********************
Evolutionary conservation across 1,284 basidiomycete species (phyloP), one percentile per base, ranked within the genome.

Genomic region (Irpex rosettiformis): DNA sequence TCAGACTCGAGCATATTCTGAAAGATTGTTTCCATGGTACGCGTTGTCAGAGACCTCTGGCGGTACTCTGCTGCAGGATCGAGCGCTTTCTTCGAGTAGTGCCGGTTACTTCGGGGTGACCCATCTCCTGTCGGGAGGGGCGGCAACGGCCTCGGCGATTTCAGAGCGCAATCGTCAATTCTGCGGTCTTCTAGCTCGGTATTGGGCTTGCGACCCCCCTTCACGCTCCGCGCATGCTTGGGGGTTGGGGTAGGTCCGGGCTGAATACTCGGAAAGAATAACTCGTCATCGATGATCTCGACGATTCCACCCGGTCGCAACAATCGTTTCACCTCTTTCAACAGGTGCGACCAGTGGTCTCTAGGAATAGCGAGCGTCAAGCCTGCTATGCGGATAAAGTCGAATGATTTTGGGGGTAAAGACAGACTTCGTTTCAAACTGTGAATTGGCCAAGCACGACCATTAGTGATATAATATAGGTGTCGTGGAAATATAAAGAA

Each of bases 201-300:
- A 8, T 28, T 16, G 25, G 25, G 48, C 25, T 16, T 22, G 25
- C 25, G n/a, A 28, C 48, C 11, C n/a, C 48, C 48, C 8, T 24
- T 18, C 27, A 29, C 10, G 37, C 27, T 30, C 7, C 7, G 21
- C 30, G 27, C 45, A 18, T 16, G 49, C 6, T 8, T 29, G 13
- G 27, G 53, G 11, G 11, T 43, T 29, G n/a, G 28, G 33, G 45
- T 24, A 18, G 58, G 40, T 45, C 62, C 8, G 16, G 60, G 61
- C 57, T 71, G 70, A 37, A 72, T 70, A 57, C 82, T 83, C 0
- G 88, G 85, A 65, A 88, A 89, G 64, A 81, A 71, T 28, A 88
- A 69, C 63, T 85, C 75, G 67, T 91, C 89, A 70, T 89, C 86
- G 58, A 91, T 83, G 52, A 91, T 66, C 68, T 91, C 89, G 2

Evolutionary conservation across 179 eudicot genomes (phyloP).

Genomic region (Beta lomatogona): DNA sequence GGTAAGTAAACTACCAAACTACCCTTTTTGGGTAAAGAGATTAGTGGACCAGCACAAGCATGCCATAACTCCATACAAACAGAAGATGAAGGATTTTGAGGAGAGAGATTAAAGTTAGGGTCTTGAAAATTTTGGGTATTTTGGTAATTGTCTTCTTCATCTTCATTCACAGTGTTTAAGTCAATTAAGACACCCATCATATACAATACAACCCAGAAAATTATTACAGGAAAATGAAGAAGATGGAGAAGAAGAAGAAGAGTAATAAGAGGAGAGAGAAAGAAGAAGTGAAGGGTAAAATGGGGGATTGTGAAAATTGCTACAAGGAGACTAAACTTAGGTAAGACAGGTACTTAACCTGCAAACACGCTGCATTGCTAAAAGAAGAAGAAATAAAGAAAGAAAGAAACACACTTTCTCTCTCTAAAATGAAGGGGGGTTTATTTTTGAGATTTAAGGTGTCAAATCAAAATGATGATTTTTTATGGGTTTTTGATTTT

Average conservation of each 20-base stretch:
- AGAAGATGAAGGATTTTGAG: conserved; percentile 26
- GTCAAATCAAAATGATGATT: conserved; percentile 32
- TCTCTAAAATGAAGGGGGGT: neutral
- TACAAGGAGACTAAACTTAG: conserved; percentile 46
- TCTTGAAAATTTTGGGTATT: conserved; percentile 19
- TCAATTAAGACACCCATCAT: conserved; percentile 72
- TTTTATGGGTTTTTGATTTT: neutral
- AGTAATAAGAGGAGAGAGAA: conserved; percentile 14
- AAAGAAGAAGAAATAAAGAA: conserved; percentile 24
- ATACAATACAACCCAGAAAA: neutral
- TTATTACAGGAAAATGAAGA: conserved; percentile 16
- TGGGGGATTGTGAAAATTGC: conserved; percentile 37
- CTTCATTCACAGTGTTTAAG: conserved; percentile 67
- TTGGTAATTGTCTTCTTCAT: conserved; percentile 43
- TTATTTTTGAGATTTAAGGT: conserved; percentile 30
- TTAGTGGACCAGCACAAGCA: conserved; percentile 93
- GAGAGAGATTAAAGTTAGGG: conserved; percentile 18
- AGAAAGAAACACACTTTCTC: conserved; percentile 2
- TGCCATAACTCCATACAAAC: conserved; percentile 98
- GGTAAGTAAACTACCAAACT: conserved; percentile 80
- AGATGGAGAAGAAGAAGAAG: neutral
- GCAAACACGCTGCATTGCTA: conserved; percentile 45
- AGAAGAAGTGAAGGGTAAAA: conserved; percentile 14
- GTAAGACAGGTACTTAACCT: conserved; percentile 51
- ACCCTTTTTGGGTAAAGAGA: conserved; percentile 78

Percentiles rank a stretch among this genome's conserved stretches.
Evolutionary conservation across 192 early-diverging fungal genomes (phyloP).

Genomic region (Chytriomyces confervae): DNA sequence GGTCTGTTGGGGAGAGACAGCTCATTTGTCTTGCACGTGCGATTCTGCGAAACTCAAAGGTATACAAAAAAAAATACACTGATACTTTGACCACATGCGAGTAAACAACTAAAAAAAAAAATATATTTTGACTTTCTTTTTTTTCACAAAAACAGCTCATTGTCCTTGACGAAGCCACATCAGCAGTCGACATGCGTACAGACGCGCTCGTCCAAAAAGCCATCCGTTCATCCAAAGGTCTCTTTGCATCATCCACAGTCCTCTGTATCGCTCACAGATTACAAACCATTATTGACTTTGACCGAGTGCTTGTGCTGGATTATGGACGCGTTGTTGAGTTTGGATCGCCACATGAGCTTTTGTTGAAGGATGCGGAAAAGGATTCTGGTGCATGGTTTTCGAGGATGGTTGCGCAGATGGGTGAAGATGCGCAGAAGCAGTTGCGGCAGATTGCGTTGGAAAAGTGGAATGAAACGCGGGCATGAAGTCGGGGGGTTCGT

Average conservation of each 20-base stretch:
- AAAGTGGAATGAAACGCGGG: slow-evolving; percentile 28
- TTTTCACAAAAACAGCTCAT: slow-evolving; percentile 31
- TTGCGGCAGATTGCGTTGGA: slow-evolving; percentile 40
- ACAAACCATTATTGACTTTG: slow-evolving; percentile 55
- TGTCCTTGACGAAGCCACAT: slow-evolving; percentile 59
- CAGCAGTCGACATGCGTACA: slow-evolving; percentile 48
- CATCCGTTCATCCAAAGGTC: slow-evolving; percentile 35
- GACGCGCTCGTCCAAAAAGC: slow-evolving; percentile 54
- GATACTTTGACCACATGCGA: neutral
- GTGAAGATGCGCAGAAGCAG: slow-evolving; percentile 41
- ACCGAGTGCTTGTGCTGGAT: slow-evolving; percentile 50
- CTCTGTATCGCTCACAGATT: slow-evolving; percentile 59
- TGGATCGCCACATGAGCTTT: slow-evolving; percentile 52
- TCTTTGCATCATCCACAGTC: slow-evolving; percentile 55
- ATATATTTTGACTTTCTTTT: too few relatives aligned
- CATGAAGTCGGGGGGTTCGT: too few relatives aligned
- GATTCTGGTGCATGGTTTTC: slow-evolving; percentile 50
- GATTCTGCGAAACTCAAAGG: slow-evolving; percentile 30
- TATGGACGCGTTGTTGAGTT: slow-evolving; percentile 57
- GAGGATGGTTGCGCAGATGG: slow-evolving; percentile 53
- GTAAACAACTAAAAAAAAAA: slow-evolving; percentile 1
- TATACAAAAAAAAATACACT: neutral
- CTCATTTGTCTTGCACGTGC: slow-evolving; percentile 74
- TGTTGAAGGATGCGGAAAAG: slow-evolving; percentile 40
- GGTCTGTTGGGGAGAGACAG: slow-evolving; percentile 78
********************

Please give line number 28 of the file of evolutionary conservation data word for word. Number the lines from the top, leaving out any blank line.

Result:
- TGGGGGATTGTGAAAATTGC: conserved; percentile 37